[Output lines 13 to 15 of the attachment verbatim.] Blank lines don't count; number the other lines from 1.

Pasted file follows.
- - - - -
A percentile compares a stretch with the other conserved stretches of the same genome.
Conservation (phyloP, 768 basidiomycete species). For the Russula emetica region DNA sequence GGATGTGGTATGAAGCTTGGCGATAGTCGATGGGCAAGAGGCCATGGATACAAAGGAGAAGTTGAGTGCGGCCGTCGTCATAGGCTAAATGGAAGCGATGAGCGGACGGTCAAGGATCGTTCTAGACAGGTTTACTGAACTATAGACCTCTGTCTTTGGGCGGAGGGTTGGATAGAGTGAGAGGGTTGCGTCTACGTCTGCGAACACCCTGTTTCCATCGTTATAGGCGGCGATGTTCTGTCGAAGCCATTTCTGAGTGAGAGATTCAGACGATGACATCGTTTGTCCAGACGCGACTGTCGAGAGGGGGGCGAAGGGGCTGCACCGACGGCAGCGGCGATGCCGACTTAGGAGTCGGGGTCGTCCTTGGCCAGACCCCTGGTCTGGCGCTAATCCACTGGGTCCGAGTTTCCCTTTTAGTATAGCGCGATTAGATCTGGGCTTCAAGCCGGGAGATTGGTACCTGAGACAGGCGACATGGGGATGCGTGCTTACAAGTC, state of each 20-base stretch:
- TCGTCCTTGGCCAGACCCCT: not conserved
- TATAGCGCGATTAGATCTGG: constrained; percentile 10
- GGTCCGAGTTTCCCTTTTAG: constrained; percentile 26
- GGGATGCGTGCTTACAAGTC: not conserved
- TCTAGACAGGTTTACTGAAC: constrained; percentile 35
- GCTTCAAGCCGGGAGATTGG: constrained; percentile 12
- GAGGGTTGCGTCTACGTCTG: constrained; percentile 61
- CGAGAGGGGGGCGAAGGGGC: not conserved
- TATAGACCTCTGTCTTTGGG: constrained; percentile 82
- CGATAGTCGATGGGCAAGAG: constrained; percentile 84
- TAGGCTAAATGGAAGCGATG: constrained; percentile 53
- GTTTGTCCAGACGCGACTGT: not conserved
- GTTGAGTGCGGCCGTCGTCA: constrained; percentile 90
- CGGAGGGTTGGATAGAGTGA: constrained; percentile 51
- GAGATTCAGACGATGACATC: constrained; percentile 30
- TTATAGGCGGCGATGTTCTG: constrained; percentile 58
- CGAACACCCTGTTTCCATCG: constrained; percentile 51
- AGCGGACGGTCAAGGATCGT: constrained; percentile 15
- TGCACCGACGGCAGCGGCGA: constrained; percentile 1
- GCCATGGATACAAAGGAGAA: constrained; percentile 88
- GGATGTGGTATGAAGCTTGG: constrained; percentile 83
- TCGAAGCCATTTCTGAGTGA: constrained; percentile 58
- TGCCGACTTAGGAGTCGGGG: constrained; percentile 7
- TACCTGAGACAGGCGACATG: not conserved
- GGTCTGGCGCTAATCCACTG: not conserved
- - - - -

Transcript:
- TAGGCTAAATGGAAGCGATG: constrained; percentile 53
- GTTTGTCCAGACGCGACTGT: not conserved
- GTTGAGTGCGGCCGTCGTCA: constrained; percentile 90